HA stands for High Availability and was at first a computer design approach. Then it evolved into a more complex paradigm and a Linux-based solution. We’ll talk about both of those aspects.
Everything started with the urging needs of more and more available for applications: banking, science, cloud computing, e-mail, gaming and so one. The goal is to get as close as possible from 100% available, which means 0 interruption of service since the starts of the appliance. So far the only known 100% available device is the Global Positioning System network.
Be careful, uptime and availability are not the same things: what if your NAS is still running (so no downtime) and the link has been severed? Your system is up but unavailable.
A design approach: will my architecture resists to disasters?
To guarantee a high availability rate, you have first to look where a failure can potentially arrive. Here are some examples with a way to avoid it; you’ll notice the keyword is “redundancy’”. All those solutions are part of a global HA approach when you design your datacenter or network.
– Power shortage: redundant power sources, backup batteries
– Network connection failure: MPIO, multiple switches
– Hardware failure (excluding HDD): stand-by redundant appliance, Dual DOM
– HDD failure: RAID protection, frequent disk scan to search for errors
– Natural disaster (earthquake, typhoon, snow storm and so on): second distant site, backup on protected support, cloud computing
– Human mistake: training programs, standardized procedures
– Firmware bug: keep your firmware up to date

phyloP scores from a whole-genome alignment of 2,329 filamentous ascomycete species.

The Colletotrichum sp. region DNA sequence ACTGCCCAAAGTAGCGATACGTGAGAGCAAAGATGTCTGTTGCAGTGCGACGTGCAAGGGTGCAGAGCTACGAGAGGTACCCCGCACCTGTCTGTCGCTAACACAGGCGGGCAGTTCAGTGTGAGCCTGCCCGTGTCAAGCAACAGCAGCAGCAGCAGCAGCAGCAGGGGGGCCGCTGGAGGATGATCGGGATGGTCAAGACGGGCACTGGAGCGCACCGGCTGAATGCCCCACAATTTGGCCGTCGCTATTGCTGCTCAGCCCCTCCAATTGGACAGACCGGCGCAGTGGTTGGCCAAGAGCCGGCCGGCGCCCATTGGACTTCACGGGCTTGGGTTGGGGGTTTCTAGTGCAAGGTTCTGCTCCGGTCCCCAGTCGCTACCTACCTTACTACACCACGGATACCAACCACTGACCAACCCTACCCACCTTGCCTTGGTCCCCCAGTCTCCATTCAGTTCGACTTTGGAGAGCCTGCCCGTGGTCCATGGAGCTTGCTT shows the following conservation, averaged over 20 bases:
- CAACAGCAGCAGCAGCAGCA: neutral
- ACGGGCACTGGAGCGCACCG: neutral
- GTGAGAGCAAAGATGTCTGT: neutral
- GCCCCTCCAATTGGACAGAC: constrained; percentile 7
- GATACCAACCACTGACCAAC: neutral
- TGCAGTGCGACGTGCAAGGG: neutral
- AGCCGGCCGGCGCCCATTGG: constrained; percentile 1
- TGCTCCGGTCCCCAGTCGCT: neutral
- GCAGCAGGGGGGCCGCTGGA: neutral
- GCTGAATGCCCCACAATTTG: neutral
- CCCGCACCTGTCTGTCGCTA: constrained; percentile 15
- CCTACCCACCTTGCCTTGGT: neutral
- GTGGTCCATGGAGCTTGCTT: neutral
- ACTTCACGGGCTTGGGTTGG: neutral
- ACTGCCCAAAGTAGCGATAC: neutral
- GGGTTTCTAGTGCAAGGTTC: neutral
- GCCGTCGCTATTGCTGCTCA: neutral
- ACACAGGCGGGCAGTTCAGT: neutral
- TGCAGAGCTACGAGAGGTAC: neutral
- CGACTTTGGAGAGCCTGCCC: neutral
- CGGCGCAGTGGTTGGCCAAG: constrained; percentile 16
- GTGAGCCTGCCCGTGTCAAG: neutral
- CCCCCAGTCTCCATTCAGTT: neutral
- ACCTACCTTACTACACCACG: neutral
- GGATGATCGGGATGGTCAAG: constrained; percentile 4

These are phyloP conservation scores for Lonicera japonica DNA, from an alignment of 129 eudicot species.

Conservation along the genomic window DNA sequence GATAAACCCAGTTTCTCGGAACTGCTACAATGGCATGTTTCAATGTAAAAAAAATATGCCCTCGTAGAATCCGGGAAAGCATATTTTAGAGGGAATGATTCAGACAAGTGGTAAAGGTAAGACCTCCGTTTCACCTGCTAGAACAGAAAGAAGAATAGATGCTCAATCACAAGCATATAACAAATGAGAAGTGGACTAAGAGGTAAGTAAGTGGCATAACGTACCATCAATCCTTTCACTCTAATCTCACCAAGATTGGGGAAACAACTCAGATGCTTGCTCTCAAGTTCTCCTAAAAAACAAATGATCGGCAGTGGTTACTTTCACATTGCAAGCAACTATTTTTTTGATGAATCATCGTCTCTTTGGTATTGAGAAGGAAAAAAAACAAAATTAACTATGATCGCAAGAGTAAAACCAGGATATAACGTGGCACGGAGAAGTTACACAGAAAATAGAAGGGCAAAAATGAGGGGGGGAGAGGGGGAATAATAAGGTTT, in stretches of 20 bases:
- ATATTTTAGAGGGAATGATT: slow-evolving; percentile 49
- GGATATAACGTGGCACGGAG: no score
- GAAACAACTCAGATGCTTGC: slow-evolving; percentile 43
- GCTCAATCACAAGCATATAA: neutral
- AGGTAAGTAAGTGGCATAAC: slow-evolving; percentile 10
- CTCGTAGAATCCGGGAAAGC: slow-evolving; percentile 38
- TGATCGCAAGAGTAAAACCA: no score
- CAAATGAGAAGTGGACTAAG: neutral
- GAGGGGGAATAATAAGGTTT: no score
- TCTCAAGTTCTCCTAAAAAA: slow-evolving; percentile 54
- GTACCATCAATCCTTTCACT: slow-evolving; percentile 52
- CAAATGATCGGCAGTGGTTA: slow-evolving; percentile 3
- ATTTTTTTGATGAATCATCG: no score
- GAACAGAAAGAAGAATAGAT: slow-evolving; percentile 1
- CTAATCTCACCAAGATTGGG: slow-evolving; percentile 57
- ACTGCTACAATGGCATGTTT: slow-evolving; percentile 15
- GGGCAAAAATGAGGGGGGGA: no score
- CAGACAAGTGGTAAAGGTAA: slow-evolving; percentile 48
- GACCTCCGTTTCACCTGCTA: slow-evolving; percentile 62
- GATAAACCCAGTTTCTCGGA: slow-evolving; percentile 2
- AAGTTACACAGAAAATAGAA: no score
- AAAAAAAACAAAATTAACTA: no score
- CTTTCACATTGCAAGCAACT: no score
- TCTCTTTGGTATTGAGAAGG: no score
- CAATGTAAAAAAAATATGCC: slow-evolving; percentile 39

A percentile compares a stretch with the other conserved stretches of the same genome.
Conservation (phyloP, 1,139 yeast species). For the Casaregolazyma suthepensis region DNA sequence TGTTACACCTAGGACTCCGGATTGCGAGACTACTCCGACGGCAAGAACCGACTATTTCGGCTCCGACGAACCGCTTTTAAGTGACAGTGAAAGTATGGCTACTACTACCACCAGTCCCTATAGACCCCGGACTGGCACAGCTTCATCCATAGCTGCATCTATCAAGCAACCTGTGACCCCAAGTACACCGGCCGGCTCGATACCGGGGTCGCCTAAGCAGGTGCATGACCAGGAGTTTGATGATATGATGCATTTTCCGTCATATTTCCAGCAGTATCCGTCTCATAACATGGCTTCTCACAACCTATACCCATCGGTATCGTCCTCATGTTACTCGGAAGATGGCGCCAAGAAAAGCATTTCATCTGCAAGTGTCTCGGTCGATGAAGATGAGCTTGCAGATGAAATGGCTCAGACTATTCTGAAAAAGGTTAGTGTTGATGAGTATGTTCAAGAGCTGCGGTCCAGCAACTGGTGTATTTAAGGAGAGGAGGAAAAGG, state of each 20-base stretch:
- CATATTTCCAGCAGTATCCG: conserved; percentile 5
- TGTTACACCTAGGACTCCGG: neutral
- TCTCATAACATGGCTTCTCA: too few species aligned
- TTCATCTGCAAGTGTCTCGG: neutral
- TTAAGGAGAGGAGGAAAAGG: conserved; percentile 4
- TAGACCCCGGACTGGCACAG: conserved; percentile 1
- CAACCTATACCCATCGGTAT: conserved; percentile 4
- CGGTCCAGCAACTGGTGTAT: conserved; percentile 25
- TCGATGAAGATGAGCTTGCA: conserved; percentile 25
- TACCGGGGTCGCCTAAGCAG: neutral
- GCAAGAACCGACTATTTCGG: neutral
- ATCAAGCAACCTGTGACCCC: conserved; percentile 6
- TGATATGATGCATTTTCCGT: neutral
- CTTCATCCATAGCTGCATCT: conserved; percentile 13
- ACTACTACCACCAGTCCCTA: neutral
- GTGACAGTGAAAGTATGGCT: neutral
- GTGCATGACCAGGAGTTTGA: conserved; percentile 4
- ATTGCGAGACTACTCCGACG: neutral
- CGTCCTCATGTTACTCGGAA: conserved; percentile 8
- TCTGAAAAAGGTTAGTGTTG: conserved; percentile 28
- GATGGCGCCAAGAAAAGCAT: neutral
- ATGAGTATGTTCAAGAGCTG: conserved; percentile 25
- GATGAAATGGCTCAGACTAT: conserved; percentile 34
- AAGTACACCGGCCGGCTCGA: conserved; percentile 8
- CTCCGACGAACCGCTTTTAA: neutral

– The list can go very long; the only limit is your imagination!
The bottom line is no system is 100% safe. But with technological progresses included in HA approach, the availability rates are getting closer and closer from the elusive 100%.
Linux-HA: an Open Source-High Availability Software
Let’s start with a quote from the official website http://www.linux-ha.org/: “The Linux-HA project maintains a set of building blocks for high availability cluster systems, including a cluster messaging layer, a huge number of resource agents for a variety of applications, and a plumbing library and error reporting toolkit.”
What does that mean? That’s actually easy, even if all the programming behind is really a piece of work. A cluster is a group of linked computers working together. But from an outside point of view, you only have one computer: a single IP address, one monitor output, and so one. A cluster contains several units called nodes and Linux-HA helps managing a HA cluster trough several solutions such as Heartbeat. The principle is as following: for the most basic HA cluster, two nodes, one appliance (let’s say a N16000) is active while the other one is on stand-by, synchronized with the first one. If the first N16000 can’t do his job for any reason (natural disaster, network failure, power shortage, whatever you can imagine), the second one automatically starts doing his job, in a heartbeat. This way the service continues without any interruption.
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